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By Steffan Groch
There can be little doubt that health and safety offences are increasingly being regarded in the courts as more serious, not least as more courts are becoming accustomed to dealing with them. ‘Back in the day’ it was all too common to hear judges or magistrates say, “This is the first health and safety case I have dealt with…” Now we hear those words less frequently.
It is probably true to say that over the past 15 years, since I have been practising in health and safety defence work, the profile (and therefore fines) of health and safety has risen. That said, over the past few years, fines have largely reached a plateau. That might well be because the courts feel that appropriate levels of fines are being handed down. Either way, the Sentencing Council believes fines are still too low.
The answer to the question, “Are fines high enough?” depends on who you ask. Safety professionals might well welcome larger fines giving them “power to your elbow”! The board may feel less comfortable with more significant fines given the inevitable stakeholder interest and/or challenge they may experience.
One thing, in my judgement, is inevitably the case. The larger the fines, the more analysis there will be of the merits of the case. Regulators should be prepared for the increased scrutiny by defendants both during an investigation process and during any criminal litigation.
While many commentators would have little sympathy for the corporate defendant, how will greater scrutiny by the courts play out with regard to individual defendants? Will more defendants, in the short term at least, be committed to the Crown Court alongside the corporates? Probably.
Two major developments will ensue as a result of the current Sentencing Council’s guidelines. First of all, there will be more forensic financial analysis of the defendants. Second, there will be more negotiations and discussions around what level of ‘culpability’ existed.
While it is fair to say that both of these broad concepts are not new in terms of what we health and safety lawyers currently call the ‘Friskies Schedule’ negotiations, I anticipate a far greater need on the part of the defendant to present the finances of the defendant, in order to fairly assess their ability to pay, away from the crude measure of turnover.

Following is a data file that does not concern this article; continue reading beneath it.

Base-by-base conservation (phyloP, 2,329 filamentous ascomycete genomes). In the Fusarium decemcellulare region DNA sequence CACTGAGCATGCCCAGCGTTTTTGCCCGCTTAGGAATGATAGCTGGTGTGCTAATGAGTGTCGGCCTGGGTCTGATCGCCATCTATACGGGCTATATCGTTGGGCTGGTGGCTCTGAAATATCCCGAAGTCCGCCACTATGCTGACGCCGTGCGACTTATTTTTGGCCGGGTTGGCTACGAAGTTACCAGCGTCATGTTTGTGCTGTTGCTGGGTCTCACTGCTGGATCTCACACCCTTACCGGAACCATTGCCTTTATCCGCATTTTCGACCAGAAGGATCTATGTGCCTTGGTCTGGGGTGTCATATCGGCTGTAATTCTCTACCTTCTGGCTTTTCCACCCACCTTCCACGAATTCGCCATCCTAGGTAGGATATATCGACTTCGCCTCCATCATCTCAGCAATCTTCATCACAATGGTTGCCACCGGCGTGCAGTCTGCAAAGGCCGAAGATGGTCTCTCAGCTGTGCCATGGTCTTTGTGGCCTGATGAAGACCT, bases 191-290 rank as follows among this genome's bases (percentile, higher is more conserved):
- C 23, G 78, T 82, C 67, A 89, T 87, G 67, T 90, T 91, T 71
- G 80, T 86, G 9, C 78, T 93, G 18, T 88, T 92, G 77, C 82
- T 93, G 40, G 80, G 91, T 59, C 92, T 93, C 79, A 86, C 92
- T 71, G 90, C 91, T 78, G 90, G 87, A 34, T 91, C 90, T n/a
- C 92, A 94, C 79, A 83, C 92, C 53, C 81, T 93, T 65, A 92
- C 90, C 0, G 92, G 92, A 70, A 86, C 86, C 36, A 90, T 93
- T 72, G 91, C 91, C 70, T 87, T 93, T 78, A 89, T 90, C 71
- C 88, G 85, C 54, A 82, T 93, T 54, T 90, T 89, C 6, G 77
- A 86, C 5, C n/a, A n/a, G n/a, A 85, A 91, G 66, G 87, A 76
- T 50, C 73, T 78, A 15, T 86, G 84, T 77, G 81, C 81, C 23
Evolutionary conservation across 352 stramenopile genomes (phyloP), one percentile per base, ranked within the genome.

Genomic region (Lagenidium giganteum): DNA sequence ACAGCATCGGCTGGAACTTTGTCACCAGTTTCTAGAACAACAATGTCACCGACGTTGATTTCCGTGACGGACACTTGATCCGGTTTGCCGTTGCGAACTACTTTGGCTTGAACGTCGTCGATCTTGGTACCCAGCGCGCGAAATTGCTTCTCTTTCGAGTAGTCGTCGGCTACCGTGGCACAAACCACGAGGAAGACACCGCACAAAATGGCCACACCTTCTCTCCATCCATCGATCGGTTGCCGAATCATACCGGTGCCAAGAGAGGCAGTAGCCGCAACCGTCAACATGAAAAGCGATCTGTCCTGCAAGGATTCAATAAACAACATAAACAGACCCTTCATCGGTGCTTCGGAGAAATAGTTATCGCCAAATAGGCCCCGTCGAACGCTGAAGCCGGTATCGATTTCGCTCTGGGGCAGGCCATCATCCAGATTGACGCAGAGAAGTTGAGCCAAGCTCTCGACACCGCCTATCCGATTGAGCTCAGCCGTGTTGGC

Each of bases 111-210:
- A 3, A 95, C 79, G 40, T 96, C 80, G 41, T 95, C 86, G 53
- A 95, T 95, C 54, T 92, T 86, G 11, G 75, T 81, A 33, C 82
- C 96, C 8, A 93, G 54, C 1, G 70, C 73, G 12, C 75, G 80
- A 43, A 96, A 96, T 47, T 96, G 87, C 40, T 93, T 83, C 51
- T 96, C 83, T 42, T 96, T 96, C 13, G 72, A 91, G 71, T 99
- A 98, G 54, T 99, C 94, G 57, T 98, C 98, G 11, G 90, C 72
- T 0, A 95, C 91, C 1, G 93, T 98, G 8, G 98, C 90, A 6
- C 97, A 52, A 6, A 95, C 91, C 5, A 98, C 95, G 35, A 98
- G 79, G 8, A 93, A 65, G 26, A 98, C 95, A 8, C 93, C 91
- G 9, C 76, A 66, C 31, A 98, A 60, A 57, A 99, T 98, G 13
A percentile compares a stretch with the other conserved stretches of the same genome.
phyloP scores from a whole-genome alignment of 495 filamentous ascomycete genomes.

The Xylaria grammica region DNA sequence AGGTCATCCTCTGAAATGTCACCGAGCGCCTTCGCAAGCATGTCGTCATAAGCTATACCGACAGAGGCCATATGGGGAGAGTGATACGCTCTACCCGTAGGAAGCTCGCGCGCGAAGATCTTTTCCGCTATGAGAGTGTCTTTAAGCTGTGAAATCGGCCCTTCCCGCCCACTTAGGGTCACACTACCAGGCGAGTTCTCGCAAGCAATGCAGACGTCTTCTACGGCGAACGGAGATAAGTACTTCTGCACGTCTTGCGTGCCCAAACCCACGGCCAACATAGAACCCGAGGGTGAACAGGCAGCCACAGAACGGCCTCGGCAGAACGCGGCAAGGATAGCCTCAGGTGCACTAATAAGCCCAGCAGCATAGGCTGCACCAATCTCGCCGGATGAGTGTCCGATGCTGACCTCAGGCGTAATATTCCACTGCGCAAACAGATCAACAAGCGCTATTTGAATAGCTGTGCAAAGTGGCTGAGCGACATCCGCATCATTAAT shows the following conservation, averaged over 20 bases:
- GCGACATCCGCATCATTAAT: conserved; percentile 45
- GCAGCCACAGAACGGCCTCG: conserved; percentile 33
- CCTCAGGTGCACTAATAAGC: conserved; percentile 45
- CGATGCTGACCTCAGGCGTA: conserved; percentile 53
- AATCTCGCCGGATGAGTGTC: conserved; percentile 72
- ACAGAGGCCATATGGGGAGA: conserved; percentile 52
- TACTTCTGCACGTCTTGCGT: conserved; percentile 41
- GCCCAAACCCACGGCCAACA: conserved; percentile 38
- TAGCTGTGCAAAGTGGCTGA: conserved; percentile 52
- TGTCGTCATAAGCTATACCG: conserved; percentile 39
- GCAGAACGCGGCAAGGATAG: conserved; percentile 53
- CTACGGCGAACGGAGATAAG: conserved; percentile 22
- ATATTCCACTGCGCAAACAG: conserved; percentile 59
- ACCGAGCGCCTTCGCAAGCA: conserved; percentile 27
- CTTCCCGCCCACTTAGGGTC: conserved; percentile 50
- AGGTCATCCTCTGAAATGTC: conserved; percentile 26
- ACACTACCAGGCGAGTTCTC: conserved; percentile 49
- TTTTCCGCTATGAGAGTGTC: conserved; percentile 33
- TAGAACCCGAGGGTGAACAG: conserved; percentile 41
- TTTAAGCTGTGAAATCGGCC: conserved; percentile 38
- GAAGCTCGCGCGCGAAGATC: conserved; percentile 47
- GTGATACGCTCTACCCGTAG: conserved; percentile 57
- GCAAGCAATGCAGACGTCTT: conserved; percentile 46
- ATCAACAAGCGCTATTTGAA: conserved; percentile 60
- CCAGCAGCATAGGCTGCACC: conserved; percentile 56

I also expect the prosecution to present additional evidence to deal with the question of ‘culpability’. For example, are previous enforcement notices and convictions relevant to culpability – the answer is probably yes. What about fee for intervention (FFI) notices of contravention (NOCs)? I’d welcome a debate with HSE as to the status of FFI/NOCs. I wonder whether HSE would rule out referring to these FFI/NOCs as part of their assessment of ‘culpability’?
In terms of food safety fines, while the step change in fine levels for health and safety cases is vast, the proposal for food safety is truly staggering and the scope of offences caught by the proposal (all of the EU law enforced by the Food Safety and Hygiene (England) Regulations 2013) goes far beyond ‘safety’.
The Sentencing Council’s own research document shows that the mean fine level for food safety offences is approximately £2,000 for offences that attract a potentially unlimited fine. Not only this, but they also show that the number of offences recorded is actually trending downwards.
Yet, despite this, the Sentencing Council is recommending that for a company over £50m, the starting point for the lowest seriousness of offence would be £10,000 – or about five times the current mean for all offences at all levels of seriousness. Such a jump is difficult to understand but the justification for a starting point of £1.2m for the most serious cases (it could be as much as £3m or above for defendants with a larger turnover) is incomprehensible, especially when we are aware of only one case where the aggregated total fine imposed across the total offending (as opposed to for one charge as proposed here) topped £1m.
Business takes food safety seriously – the reducing offending levels show this. These fine levels are not necessary to change behaviour or protect consumers.
All in all, these new guidelines raise a lot of questions and concerns. Of course, if the net effect of the guidelines is to improve health and safety performance in the UK, then they should be welcomed.
Steffan Groch is partner and head of regulatory chair of Health and Safety Lawyers Association, DWF LLP. He advises proactively on health and safety systems and procedures, with a particular emphasis on corporate manslaughter, directors’ duties and tackling claims cultures within the workplace.
The consultation on the Sentencing Council’s guidelines ends on 18 February 2015.
To contribute, visit: http://sentencingcouncil.judiciary.gov.uk/media/1128.htm